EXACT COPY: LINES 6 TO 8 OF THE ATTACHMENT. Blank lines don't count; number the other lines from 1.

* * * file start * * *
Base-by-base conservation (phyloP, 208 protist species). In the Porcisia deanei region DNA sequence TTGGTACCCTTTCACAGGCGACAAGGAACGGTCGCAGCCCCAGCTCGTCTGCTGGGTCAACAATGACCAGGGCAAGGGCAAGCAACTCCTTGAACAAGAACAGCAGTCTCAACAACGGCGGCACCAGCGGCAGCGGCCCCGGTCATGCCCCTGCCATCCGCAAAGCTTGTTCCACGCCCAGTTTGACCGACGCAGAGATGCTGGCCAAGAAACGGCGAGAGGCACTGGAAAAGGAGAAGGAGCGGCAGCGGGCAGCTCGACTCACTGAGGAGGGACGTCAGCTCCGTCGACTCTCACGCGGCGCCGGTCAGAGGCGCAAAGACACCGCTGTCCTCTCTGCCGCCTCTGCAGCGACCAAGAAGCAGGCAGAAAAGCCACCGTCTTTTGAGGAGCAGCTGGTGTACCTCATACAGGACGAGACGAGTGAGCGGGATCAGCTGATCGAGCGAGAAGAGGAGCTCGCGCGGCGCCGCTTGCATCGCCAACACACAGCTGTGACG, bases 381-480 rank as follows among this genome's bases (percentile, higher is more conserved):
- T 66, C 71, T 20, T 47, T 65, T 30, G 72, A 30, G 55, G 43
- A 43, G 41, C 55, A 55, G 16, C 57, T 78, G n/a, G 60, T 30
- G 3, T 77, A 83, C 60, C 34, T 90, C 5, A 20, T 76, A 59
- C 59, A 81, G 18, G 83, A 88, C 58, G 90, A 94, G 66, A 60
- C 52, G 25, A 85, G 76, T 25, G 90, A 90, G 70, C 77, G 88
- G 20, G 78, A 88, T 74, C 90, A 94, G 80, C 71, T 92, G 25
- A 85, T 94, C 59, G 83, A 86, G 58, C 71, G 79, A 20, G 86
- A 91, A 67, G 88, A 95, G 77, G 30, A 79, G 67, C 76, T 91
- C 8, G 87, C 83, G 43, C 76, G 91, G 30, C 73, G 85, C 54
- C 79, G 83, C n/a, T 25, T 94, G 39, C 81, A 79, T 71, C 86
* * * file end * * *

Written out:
- C 52, G 25, A 85, G 76, T 25, G 90, A 90, G 70, C 77, G 88
- G 20, G 78, A 88, T 74, C 90, A 94, G 80, C 71, T 92, G 25
- A 85, T 94, C 59, G 83, A 86, G 58, C 71, G 79, A 20, G 86